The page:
October 22, 2003

Spam: How it is hurting email and degrading life on the Internet

Part 8. The Implications of These Findings

What the survey means to policy makers.

We would like to reiterate a few findings in this Internet user survey that directly speak to some of the issues that legislators, regulators, and technologists are tackling in their fight against spam. As these findings particularly stand out with users, we feel that acknowledging them may help build realistic, relevant, and effective solutions to the problem of spam.

The odious impact of porn

In nearly every measure we tested, pornography soared to the top as the most offensive, objectionable, destructive type of spam. Among TRAC’s collection of personal anecdotes about spam, pornographic email was the most frequent and most vilified type of spam addressed. (Many went on to condemn pornography in pop-ups as well as in unsolicited email.) Some noteworthy particulars: Internet users deplore that pornography is so uncontrollable, imposing itself unannounced and explicitly. Women and parents particularly hate pornography. Porn degrades the Internet experience on a very personal level and even makes many Internet users miserable.

So extreme was the reaction to pornography that eliminating it alone among all unsolicited email would go a long way toward softening spam’s negative impact on Internet users.

The importance of keeping it simple

Throughout this study, we were struck by Internet users’ behavior to go for the simplest, most obvious solutions in their own confrontations with spam. In identifying spam, they looked at the subject and sender lines. In dealing with spam, they clicked “delete.” In trying to avoid spam, they would do less rather than more on the Internet. In commentaries about directly confronting spam, it was only the most technologically savvy and bold who would go to any lengths to take advantage of the sophisticated filters available to divert their spam, and even then, many wondered if the time spent on holding spam at bay might be equally well spent by just deleting it.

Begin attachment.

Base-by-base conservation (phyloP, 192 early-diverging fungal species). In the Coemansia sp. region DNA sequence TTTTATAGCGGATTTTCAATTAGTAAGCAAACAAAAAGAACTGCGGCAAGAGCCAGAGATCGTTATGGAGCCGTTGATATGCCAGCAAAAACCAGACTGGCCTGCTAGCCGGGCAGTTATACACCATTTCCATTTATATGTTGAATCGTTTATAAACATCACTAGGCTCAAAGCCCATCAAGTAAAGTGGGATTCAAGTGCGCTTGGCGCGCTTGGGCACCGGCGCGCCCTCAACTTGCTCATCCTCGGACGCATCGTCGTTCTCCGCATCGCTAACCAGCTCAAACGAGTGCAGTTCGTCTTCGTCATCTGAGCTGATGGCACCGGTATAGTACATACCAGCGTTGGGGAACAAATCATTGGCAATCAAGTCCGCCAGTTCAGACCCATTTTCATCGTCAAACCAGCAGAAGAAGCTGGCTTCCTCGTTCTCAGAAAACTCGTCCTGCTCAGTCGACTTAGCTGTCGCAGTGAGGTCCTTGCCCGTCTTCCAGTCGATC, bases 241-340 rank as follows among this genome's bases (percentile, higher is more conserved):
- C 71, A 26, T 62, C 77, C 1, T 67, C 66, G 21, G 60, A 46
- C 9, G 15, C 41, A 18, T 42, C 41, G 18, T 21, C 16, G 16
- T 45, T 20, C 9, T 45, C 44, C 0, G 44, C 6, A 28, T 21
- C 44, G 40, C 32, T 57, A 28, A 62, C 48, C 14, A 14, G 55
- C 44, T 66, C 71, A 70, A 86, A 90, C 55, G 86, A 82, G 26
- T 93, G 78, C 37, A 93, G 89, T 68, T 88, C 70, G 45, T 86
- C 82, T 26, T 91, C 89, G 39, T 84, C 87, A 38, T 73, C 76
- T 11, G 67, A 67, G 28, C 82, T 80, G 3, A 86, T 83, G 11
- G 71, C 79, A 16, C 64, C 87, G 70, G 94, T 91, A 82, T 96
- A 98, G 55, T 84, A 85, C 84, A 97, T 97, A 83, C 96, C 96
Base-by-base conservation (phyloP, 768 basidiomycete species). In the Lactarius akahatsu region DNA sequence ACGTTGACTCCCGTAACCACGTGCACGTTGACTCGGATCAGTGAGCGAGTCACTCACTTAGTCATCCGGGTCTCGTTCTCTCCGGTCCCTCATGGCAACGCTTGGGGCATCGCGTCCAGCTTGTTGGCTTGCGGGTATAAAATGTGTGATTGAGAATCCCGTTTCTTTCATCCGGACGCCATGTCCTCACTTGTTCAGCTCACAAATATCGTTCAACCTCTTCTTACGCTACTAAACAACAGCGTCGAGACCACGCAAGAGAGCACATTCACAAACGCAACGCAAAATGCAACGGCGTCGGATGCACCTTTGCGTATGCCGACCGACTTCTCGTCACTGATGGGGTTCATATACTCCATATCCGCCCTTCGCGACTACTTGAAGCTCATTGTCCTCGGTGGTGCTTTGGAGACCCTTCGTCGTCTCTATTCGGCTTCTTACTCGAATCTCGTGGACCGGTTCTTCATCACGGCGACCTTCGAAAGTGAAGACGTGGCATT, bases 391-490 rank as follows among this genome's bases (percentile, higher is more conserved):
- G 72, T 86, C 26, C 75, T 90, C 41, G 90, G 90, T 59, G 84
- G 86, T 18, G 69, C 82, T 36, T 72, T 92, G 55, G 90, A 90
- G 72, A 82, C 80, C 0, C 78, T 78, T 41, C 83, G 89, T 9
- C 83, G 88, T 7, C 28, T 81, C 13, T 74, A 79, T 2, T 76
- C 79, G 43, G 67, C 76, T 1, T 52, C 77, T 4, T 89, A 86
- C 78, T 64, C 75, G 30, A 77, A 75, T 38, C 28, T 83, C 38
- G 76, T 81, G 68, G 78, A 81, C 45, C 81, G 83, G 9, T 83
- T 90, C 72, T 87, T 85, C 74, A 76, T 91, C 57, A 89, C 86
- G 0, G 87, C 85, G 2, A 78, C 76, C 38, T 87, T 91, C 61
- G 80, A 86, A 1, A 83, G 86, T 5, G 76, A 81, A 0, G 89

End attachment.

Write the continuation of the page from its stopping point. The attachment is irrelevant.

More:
This points to a potential chasm between the solutions of the well-versed officials and highly experienced technologists, and the behavior of the average emailers, who are after all just trying to do their email. It suggests that the best solutions will be simple solutions that Internet users can and will employ.

How users would repair the damage

Time and time again in our surveys and reports on the Internet, we have found that trust is the backbone to making the most of the Internet. In largest numbers, Internet users look to Web sites they can trust. Web sites look for ways of conveying trust. Consumers have to trust transactions done on the Web. In the case at hand, emailers need to trust that their email is legitimate and that it is reliably delivered or received. We have seen evidence in this survey that there is an erosion of trust in email. Over half of respondents say they are now less trusting of email in general.

Trust, of course, is difficult to build and excruciatingly easy to destroy. One small but important illustration of this with respect to spam is the case involving the “remove me” option in unsolicited email. Clicking to “remove me” from future mailings from a sender could, in fact, be an effective way of getting yourself off a sender’s list. Most Internet users have trustingly tried this. Many have been burned, suspecting it just confirms their existence as an emailer and attracts more spam to their email account. No one can definitively say what clicking that button really means. The “remove me” function is now confusing and untrustworthy.

Another illustration of the loss of trust in email is that a good portion of users now worry that their email, either coming or going, will get caught up in spam filters or just simply lost in the morass of spam.

So, addressing the problems with spam by technology or legislation is just the beginning of an effective solution. Not only must engineers provide technically sound systems that are easy to use, and not only must legislators and regulators provide well-crafted, airtight laws and regulations that are enforceable, but they both have to convince the Internet users that these solutions will work, will be reliable, and can be trusted.

Internet users, we have seen, want to do the right thing with respect to spam. Repairing the damage from spam should take advantage of this eagerness by making clear to Internet users how they can and should interact with spam.